Have gangs become more like corporations in drug dealing than just social groups? Levitt and Venkatesh use quantitative data from a now defunct gang to look at the inner workings of gang finances. They uncover four distinct aspects of gang financial structure:
The data comes from a gang leader who kept monthly financial data over a four-year period. This gang leader was one of many with territorial responsibility, who acted on behalf of central leadership. The gang ran a twelve block square area in an inner city that was mostly black. The population had high unemployment, lack of family structure, lack of education and many living in poverty. Outsiders rarely moved in.
Drug sales accounted for as much as 78% of revenue, with 14% from dues and 8% from extortionary taxes. Over the four-year period, monthly revenue increased from $18,500 to $68,400. The increase in monthly bags of crack sold also increased from 1,310 to 7,931. The number of drug dealers ranged from 25 to 75. The expansion in the crack market parallels the revenue growth for the gang. Even though prices of crack began to fall after the first year, the increase in monthly quantity sold, especially the 250% sales growth from year three to year four due to territory expansion, boosted the revenue.
The gang spent the majority of its revenues paying wages of gang members. Although the gang resembled a corporation, the wages were highly skewed to the extremes. The gang leader, comparable to a division head reporting directly to the CEO, made between $4,200 and $10,900 a month, which is much higher than what someone with similar experience and education could earn in the legal sector. One rung below, Officers (three in total) earned a mere $1000 a month. The lowest job, the foot-soldiers, only made around $200 a month. Working about 20 hours a week, foot-soldiers earned less than the minimum wage. This is probably due to the low skill requirements and expendability of the position. To explain the desire to be in a high-risk job that paid little, Levitt and Venkatesh compared joining the gang to entering a tournament. If a foot-soldier manages to rise to the top of the entire gang system (become a central leader), a 16/3000 chance, he can win big. Interviews conducted by Venkatesh confirmed that foot-soldiers hoped to eventually climb to the top.
Within the gang’s turf, the gang held significant local market power, indicated by the drug price markup over the marginal price. However, the price and markup change depending on gang strategy and where gang warfare occurs. Using violence in a rival’s turf could help shift demand into one’s own turf by scaring customers away from the rivals. Prior to the territorial expansion and gang war, the gang priced below marginal cost, possibly to punish a rival after an attack or to maintain market share by not having demand shift away after the attack. In addition, the increased cost of foot-soldiers during the war increased the marginal cost of selling as the costs of running the gang grew. However, prices doesn’t fall as it did before the gang war.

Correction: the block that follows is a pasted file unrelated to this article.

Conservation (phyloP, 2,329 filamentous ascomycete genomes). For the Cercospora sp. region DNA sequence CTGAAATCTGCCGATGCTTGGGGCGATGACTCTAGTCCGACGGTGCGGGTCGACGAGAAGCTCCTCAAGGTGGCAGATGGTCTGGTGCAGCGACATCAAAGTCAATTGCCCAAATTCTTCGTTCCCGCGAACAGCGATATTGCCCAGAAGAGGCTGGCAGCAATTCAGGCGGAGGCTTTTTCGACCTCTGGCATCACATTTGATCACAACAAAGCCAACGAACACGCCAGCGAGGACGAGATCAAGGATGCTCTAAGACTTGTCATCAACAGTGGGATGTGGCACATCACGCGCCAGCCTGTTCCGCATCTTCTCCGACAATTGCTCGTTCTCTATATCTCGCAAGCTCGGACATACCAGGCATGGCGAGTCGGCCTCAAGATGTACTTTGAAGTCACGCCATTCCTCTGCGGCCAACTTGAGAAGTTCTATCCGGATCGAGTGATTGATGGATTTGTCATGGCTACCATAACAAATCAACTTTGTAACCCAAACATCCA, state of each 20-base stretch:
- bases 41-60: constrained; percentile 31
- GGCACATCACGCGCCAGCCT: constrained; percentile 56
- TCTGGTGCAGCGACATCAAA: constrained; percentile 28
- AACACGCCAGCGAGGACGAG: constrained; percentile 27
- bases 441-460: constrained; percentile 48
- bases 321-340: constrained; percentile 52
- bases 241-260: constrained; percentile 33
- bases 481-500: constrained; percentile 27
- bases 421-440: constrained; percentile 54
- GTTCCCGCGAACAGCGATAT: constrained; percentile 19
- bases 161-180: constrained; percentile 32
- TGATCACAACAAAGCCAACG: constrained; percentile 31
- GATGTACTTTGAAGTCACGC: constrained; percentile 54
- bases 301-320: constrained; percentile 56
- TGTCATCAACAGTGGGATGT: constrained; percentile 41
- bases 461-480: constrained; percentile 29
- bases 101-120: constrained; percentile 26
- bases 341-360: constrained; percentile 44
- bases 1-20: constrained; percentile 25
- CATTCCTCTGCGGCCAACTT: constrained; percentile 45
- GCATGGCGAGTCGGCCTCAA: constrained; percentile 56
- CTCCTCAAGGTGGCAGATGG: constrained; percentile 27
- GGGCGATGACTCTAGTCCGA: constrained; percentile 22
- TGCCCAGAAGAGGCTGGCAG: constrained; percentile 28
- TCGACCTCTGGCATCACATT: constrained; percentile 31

The lower ranked members of a gang have significant risks that are apparent, but still join and participate. While the national homicide victimization rates for black males 14-17 in the US is 1 in 1000, the rates for this gang are 1 in 100. If a member was in the gang all four years, he had a 1 in 4 chance of dying. Considering the changes in likelihood of death and wages in different scenarios, Levitt and Venkatesh use a regression to find the implicit value the foot-soldiers place on their lives. All results show a willingness to accept risks of death, with values ranging from $7,500 to $110,000. Interviews with members expressed the need to survive at any cost and the lack of other alternatives.
Throughout the analysis, Levitt and Venkatesh found that street-dealing is not as lucrative as might be portrayed. The risks are high and the pay is low. If one manages to reach the top, he is rewarded. However, those on the bottom will most likely encounter physical harm of some degree. One possible policy implication of this research would be to get youths into jobs and away from participating in a gang. If attractiveness of employment in the legal sector increased and the low returns of gang participation were more widely known, youth gang participation might decrease.
These gangs are not a bunch of friends running around on the street, but a machine that has specific wheels and springs in certain places. The gang was organized somewhat like a corporation. Because the information and data used to support the authors’ arguments is so unique, I felt almost every piece of analysis was interesting. Anyone can guess about gangs’ profits and where the specific costs and revenues come from, but this data showed it. Even though the gang is dangerous and pays the low people very little, the gang has such a sense of loyalty and family that any gang member will receive a proper funeral with costs up to $5,000.
The only drawback I found, which the authors tried to address, is the reliability of the numbers in the data. Because the gang conducts illegal business, its members could also cheat the gang itself. The amount of “off the books” transactions could be large, with dealers skimming profits and members running their own scams to make money at the cost of the gang. The authors suggest the numbers are probably the lower bound, but by how much? Also, whether this gang is representative of other gangs is unknown.